Just two months before the September 11 terrorist attacks, Dr. Judy Melinek began her training as a New York City forensic pathologist. With her husband T.J. and their toddler Daniel holding down the home front, Judy threw herself into the fascinating world of death investigation—performing autopsies, investigating death scenes, counseling grieving relatives. Working Stiff chronicles Judy’s two years of training, taking readers behind the police tape of some of the most harrowing deaths in the Big Apple, including a firsthand account of the events of September 11, the subsequent anthrax bio-terrorism attack, and the disastrous crash of American Airlines flight 587.
Lively, action-packed, and loaded with mordant wit, Working Stiff offers a firsthand account of daily life in one of America’s most arduous professions, and the unexpected challenges of shuttling between the domains of the living and the dead. The body never lies—and through the murders, accidents, and suicides that land on her table, Dr. Melinek lays bare the truth behind the glamorized depictions of autopsy work on shows like CSI and Law & Order to reveal the secret story of the real morgue.
My favorite part of Law and Order is when the detectives visit the morgue. “See these marks around the neck?”, the medical examiner asks.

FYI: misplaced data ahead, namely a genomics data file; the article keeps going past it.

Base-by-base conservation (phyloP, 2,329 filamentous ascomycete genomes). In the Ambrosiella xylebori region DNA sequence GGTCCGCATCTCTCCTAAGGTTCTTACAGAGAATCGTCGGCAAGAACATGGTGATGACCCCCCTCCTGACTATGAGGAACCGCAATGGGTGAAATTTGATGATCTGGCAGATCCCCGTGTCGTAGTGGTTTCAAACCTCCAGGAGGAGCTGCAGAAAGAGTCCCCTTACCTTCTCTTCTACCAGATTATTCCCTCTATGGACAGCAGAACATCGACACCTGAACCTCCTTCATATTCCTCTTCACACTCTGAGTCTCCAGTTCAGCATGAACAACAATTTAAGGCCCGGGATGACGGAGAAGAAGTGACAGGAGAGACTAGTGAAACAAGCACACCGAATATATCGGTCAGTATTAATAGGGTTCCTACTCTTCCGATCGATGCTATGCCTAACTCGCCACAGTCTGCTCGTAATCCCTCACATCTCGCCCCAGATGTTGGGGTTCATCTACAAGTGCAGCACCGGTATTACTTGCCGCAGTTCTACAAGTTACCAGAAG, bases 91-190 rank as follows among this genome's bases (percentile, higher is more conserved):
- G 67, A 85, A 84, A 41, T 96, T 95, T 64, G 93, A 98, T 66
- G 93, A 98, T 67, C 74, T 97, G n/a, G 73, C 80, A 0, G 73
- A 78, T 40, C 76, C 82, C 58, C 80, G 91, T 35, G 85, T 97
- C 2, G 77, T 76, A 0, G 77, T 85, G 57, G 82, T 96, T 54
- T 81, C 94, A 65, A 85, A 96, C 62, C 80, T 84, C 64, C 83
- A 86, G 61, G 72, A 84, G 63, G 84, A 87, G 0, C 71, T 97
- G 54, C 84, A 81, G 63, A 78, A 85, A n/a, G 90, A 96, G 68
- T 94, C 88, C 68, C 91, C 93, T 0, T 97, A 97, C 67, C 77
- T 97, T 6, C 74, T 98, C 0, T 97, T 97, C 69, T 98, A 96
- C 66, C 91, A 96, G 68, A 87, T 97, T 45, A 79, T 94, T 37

“Yeah,” the grizzly cop says, “from hanging himself.”
“If he hung himself they’d go upwards behind the ears, but these marks go straight back. He was strangled.”
“You’ve got yourself a homicide.”
I love that! The courtrooms and stuff are good too, but the medical evidence is where it’s at. If you agree you’ll love Working Stiff.
Melinek goes through her training and most memorable cases as a medical examiner in New York City. She started her career as a surgeon but found 130 hour work weeks unsustainable (luckily there are limits on that now), and forensic pathology was a way to keep her scalpel and do good.
“There are no emergency autopsies,” another resident pointed out to me. “Your patients never complain. They don’t page you during dinner. And they’ll still be dead tomorrow.”
Cutting open dead bodies is by definition gruesome but the gore is never played up for gore’s sake. A medical examiner has to master both the medical/legal language surrounding death and common sense explanations to use with families, and Melinek does a great job keeping everything intelligible.
I wrote the cause of death as “anoxic encephalopathy due to loss of consciousness of undetermined etiology.” This translates as “lack of oxygen to the brain from fuck-if-I-know.”
That being said if you already know your spleen from your pancreas you’ll feel even more at home.
The stories progress from training through routine autopsies, homicides, and finally the teased terrorist attacks and plane crash. It’s not linear but the order eases the reader into forensics, showing how each situation is handled. And there’s so much cool stuff! Injuries that only show up after a day has passed, how to figure out which stab wound came first, pinning down someone’s age thanks to a single rib bone.
Melinek co-wrote this book with her husband and you do get the feel that there are two hands at work, with Melinek writing up the cases and Mitchell adding the connective tissue that hold them together. It was never enough to take me out of the story, but it was there. And fair warning – she talks about her father’s suicide at length, so beware if that’s something you’d rather not read.
A wonderful read for medical geeks and anyone who perks up when Law and Order heads to the morgue.